Development of the blending strategy was guided by advanced computer simulation models. These computer predictions were then put to the test using a Caterpillar heavy-duty diesel engine at the UW-Madison Engine Research Center. The results were "really exciting," says Reitz, confirming the predicted benefits of blended fuel combustion. The best results achieved 53 percent thermal efficiency in the experimental test engine. This efficiency exceeds even the most efficient diesel engine currently in the world — a massive turbocharged two-stroke used in the maritime shipping industry, which has 50 percent thermal efficiency.

"For a small engine to even approach these massive engine efficiencies is remarkable," Reitz says. "Even more striking, the blending strategy could also be applied to automotive gasoline engines, which usually average a much lower 25 percent thermal efficiency. Here, the potential for fuel economy improvement would even be larger than in diesel truck engines."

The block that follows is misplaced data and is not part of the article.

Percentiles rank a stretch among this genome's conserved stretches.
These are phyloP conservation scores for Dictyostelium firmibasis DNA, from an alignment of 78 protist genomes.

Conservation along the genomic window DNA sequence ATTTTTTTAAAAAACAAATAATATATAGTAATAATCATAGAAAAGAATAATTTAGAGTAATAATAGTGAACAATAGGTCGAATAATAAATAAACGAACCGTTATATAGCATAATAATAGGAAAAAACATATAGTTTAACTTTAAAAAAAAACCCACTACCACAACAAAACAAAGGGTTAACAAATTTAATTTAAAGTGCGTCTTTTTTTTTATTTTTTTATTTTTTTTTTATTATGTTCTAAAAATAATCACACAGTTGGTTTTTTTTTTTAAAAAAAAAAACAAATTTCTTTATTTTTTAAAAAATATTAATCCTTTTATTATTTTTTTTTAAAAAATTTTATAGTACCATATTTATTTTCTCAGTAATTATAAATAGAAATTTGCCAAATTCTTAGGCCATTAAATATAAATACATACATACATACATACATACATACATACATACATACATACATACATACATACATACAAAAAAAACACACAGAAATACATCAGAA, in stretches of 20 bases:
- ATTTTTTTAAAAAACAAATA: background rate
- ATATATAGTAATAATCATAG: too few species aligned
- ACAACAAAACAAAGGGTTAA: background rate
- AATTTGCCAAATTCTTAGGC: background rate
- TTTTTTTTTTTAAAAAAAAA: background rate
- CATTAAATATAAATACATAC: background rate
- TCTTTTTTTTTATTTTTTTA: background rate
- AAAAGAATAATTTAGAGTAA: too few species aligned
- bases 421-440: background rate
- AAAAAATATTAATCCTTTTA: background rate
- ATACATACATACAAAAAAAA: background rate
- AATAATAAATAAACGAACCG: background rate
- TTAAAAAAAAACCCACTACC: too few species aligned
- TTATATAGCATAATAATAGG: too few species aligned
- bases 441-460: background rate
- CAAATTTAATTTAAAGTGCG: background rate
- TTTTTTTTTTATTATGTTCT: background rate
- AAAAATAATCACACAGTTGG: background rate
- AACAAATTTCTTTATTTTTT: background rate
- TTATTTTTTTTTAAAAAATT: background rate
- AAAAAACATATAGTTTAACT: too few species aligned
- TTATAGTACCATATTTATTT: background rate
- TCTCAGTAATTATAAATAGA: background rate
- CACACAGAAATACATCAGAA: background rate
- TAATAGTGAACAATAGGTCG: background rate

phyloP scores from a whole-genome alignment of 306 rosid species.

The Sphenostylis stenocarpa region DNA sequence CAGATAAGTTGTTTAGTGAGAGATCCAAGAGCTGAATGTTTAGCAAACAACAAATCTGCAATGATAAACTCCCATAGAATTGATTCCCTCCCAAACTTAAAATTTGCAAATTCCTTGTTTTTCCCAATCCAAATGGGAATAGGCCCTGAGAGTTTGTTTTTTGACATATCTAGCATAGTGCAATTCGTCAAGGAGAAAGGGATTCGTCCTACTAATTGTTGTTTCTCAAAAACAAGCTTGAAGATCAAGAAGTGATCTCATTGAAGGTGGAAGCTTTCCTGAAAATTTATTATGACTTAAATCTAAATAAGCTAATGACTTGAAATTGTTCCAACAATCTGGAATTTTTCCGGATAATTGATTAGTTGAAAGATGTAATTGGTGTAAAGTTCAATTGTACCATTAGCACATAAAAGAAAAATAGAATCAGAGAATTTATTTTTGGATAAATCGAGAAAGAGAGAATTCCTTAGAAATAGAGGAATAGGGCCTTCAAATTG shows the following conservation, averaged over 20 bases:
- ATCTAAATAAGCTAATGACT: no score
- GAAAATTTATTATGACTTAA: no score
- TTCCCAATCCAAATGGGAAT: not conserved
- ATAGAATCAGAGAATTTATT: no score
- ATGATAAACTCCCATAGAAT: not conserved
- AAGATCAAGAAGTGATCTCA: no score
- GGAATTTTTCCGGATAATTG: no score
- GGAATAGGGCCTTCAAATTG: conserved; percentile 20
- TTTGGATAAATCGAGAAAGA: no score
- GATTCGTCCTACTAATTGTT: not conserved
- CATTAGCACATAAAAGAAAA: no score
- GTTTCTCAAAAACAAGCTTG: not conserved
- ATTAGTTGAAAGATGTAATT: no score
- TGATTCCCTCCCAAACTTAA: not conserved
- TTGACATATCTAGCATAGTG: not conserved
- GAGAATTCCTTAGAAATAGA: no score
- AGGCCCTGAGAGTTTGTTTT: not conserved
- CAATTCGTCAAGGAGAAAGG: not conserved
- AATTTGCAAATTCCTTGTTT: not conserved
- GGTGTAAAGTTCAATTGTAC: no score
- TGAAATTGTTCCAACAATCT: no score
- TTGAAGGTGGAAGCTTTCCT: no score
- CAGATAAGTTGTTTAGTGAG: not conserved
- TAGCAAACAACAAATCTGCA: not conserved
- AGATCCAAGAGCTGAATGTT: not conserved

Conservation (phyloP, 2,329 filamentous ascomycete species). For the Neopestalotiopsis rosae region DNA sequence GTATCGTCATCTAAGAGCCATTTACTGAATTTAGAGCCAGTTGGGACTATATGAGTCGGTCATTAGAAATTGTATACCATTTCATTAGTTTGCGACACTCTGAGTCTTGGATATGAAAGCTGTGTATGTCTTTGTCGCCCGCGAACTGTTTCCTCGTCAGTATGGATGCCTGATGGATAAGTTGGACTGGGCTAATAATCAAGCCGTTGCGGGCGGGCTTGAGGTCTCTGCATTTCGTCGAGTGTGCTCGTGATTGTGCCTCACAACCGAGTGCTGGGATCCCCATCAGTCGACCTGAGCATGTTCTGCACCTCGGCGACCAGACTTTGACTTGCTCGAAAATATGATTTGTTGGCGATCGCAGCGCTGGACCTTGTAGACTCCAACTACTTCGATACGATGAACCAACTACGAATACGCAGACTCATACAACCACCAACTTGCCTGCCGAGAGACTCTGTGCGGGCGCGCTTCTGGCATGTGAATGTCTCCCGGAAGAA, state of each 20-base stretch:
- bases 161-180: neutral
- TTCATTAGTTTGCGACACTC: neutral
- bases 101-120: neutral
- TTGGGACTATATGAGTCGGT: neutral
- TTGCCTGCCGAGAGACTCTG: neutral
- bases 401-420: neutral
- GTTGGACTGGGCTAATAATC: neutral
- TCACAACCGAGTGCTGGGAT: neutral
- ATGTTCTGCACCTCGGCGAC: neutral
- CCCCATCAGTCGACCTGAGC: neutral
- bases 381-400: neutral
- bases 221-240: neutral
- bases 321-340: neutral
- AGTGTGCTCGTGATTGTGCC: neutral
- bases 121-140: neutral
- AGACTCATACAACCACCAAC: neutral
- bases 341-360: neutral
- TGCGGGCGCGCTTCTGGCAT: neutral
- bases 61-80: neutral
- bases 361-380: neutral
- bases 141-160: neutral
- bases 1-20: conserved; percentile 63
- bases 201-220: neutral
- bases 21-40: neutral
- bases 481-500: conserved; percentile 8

Thermal efficiency is defined by the percentage of fuel that is actually devoted to powering the engine, rather than being lost in heat transfer, exhaust or other variables.

"What's more important than fuel efficiency, especially for the trucking industry, is that we are meeting the EPA's 2010 emissions regulations quite easily," Reitz says.

That is a major commercial concern as the bar set by the U.S. Environmental Protection Agency is quite high, with regulations designed to cut about 90 percent of all particulate matter (soot) and 80 percent of all nitrogen oxides (NOx) out of diesel emissions.

Some companies have pulled from the truck engine market altogether in the face of the stringent new standards. Many other companies are looking to alternatives such as selective catalytic reduction, in which the chemical urea (a second "fuel") is injected into the exhaust stream to reduce NOx emissions. Others propose using large amounts of recirculated exhaust gas to lower the combustion temperature to reduce NOx. In this case, ultra-high high-pressure fuel injection is needed to reduce soot formation in the combustion chamber.

Those processes are expensive and logistically complicated, Reitz says. Both primarily address cleaning up emissions, not fuel efficiency. The new in-cylinder fuel blending strategy is less expensive and less complex, uses widely available fuels and addresses both emissions and fuel efficiency at the same time.